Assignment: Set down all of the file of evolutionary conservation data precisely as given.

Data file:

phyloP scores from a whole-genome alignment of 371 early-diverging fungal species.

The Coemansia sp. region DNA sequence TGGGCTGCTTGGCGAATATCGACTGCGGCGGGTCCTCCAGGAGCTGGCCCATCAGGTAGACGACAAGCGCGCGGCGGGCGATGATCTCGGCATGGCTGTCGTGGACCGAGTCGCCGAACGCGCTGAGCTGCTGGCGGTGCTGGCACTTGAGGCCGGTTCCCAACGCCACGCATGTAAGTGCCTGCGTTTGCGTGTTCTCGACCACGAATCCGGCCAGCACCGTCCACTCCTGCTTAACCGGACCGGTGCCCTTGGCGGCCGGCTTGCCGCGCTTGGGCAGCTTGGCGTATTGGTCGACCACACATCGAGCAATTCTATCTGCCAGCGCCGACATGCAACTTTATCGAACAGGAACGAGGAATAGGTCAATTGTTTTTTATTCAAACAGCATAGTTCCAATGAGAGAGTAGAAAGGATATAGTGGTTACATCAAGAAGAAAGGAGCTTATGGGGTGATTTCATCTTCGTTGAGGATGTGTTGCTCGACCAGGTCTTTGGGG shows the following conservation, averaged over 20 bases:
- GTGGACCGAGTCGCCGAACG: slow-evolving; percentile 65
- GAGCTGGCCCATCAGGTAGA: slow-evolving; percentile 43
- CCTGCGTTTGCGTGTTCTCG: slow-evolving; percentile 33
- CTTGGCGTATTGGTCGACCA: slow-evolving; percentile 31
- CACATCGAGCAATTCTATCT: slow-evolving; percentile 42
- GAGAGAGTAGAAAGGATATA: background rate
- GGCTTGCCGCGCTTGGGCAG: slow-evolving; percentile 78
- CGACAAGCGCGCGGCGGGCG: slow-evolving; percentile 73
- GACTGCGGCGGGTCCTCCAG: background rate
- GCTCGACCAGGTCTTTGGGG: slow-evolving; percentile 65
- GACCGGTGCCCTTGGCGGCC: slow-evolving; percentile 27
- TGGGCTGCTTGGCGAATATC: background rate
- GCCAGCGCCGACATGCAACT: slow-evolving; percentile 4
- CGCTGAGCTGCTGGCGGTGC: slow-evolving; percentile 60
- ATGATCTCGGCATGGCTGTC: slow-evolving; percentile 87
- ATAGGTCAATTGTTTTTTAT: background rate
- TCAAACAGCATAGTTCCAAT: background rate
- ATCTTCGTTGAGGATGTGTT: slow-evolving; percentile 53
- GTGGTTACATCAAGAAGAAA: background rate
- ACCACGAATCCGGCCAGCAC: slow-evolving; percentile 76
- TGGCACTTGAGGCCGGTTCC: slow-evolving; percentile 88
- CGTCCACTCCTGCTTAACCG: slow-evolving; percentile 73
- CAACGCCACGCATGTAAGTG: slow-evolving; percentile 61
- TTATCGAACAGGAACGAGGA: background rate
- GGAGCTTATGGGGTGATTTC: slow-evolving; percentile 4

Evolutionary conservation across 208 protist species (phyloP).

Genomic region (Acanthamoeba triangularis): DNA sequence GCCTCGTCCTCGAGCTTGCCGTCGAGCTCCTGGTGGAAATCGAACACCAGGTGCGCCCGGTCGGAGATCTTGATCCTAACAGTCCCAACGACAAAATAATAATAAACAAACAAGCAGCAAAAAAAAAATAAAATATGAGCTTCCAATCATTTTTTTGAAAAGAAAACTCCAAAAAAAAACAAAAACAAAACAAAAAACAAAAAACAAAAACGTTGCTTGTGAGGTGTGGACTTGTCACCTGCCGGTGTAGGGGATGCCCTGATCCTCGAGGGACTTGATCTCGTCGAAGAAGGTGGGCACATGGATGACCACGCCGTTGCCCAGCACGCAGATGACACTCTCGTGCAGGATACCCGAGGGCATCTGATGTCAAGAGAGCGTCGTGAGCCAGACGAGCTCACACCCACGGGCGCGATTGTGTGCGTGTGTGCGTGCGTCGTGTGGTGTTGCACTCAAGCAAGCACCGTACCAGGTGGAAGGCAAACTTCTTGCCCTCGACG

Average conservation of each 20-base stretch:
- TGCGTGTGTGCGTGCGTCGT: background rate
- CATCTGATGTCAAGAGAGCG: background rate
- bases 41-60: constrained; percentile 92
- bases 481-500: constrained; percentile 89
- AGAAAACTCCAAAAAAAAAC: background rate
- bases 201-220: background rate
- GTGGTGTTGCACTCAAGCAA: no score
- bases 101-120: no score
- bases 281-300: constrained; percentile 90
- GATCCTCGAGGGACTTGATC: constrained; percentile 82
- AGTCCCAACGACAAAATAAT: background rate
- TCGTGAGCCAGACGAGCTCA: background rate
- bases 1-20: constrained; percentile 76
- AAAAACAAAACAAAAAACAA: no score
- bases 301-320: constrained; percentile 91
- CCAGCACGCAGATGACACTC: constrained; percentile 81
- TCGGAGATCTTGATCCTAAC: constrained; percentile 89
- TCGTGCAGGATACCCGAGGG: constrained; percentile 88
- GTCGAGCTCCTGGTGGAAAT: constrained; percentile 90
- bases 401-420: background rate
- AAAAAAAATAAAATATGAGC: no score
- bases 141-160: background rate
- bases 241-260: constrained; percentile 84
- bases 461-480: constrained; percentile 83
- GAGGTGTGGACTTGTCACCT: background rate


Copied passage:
phyloP scores from a whole-genome alignment of 371 early-diverging fungal species.

The Coemansia sp. region DNA sequence TGGGCTGCTTGGCGAATATCGACTGCGGCGGGTCCTCCAGGAGCTGGCCCATCAGGTAGACGACAAGCGCGCGGCGGGCGATGATCTCGGCATGGCTGTCGTGGACCGAGTCGCCGAACGCGCTGAGCTGCTGGCGGTGCTGGCACTTGAGGCCGGTTCCCAACGCCACGCATGTAAGTGCCTGCGTTTGCGTGTTCTCGACCACGAATCCGGCCAGCACCGTCCACTCCTGCTTAACCGGACCGGTGCCCTTGGCGGCCGGCTTGCCGCGCTTGGGCAGCTTGGCGTATTGGTCGACCACACATCGAGCAATTCTATCTGCCAGCGCCGACATGCAACTTTATCGAACAGGAACGAGGAATAGGTCAATTGTTTTTTATTCAAACAGCATAGTTCCAATGAGAGAGTAGAAAGGATATAGTGGTTACATCAAGAAGAAAGGAGCTTATGGGGTGATTTCATCTTCGTTGAGGATGTGTTGCTCGACCAGGTCTTTGGGG shows the following conservation, averaged over 20 bases:
- GTGGACCGAGTCGCCGAACG: slow-evolving; percentile 65
- GAGCTGGCCCATCAGGTAGA: slow-evolving; percentile 43
- CCTGCGTTTGCGTGTTCTCG: slow-evolving; percentile 33
- CTTGGCGTATTGGTCGACCA: slow-evolving; percentile 31
- CACATCGAGCAATTCTATCT: slow-evolving; percentile 42
- GAGAGAGTAGAAAGGATATA: background rate
- GGCTTGCCGCGCTTGGGCAG: slow-evolving; percentile 78
- CGACAAGCGCGCGGCGGGCG: slow-evolving; percentile 73
- GACTGCGGCGGGTCCTCCAG: background rate
- GCTCGACCAGGTCTTTGGGG: slow-evolving; percentile 65
- GACCGGTGCCCTTGGCGGCC: slow-evolving; percentile 27
- TGGGCTGCTTGGCGAATATC: background rate
- GCCAGCGCCGACATGCAACT: slow-evolving; percentile 4
- CGCTGAGCTGCTGGCGGTGC: slow-evolving; percentile 60
- ATGATCTCGGCATGGCTGTC: slow-evolving; percentile 87
- ATAGGTCAATTGTTTTTTAT: background rate
- TCAAACAGCATAGTTCCAAT: background rate
- ATCTTCGTTGAGGATGTGTT: slow-evolving; percentile 53
- GTGGTTACATCAAGAAGAAA: background rate
- ACCACGAATCCGGCCAGCAC: slow-evolving; percentile 76
- TGGCACTTGAGGCCGGTTCC: slow-evolving; percentile 88
- CGTCCACTCCTGCTTAACCG: slow-evolving; percentile 73
- CAACGCCACGCATGTAAGTG: slow-evolving; percentile 61
- TTATCGAACAGGAACGAGGA: background rate
- GGAGCTTATGGGGTGATTTC: slow-evolving; percentile 4

Evolutionary conservation across 208 protist species (phyloP).

Genomic region (Acanthamoeba triangularis): DNA sequence GCCTCGTCCTCGAGCTTGCCGTCGAGCTCCTGGTGGAAATCGAACACCAGGTGCGCCCGGTCGGAGATCTTGATCCTAACAGTCCCAACGACAAAATAATAATAAACAAACAAGCAGCAAAAAAAAAATAAAATATGAGCTTCCAATCATTTTTTTGAAAAGAAAACTCCAAAAAAAAACAAAAACAAAACAAAAAACAAAAAACAAAAACGTTGCTTGTGAGGTGTGGACTTGTCACCTGCCGGTGTAGGGGATGCCCTGATCCTCGAGGGACTTGATCTCGTCGAAGAAGGTGGGCACATGGATGACCACGCCGTTGCCCAGCACGCAGATGACACTCTCGTGCAGGATACCCGAGGGCATCTGATGTCAAGAGAGCGTCGTGAGCCAGACGAGCTCACACCCACGGGCGCGATTGTGTGCGTGTGTGCGTGCGTCGTGTGGTGTTGCACTCAAGCAAGCACCGTACCAGGTGGAAGGCAAACTTCTTGCCCTCGACG

Average conservation of each 20-base stretch:
- TGCGTGTGTGCGTGCGTCGT: background rate
- CATCTGATGTCAAGAGAGCG: background rate
- bases 41-60: constrained; percentile 92
- bases 481-500: constrained; percentile 89
- AGAAAACTCCAAAAAAAAAC: background rate
- bases 201-220: background rate
- GTGGTGTTGCACTCAAGCAA: no score
- bases 101-120: no score
- bases 281-300: constrained; percentile 90
- GATCCTCGAGGGACTTGATC: constrained; percentile 82
- AGTCCCAACGACAAAATAAT: background rate
- TCGTGAGCCAGACGAGCTCA: background rate
- bases 1-20: constrained; percentile 76
- AAAAACAAAACAAAAAACAA: no score
- bases 301-320: constrained; percentile 91
- CCAGCACGCAGATGACACTC: constrained; percentile 81
- TCGGAGATCTTGATCCTAAC: constrained; percentile 89
- TCGTGCAGGATACCCGAGGG: constrained; percentile 88
- GTCGAGCTCCTGGTGGAAAT: constrained; percentile 90
- bases 401-420: background rate
- AAAAAAAATAAAATATGAGC: no score
- bases 141-160: background rate
- bases 241-260: constrained; percentile 84
- bases 461-480: constrained; percentile 83
- GAGGTGTGGACTTGTCACCT: background rate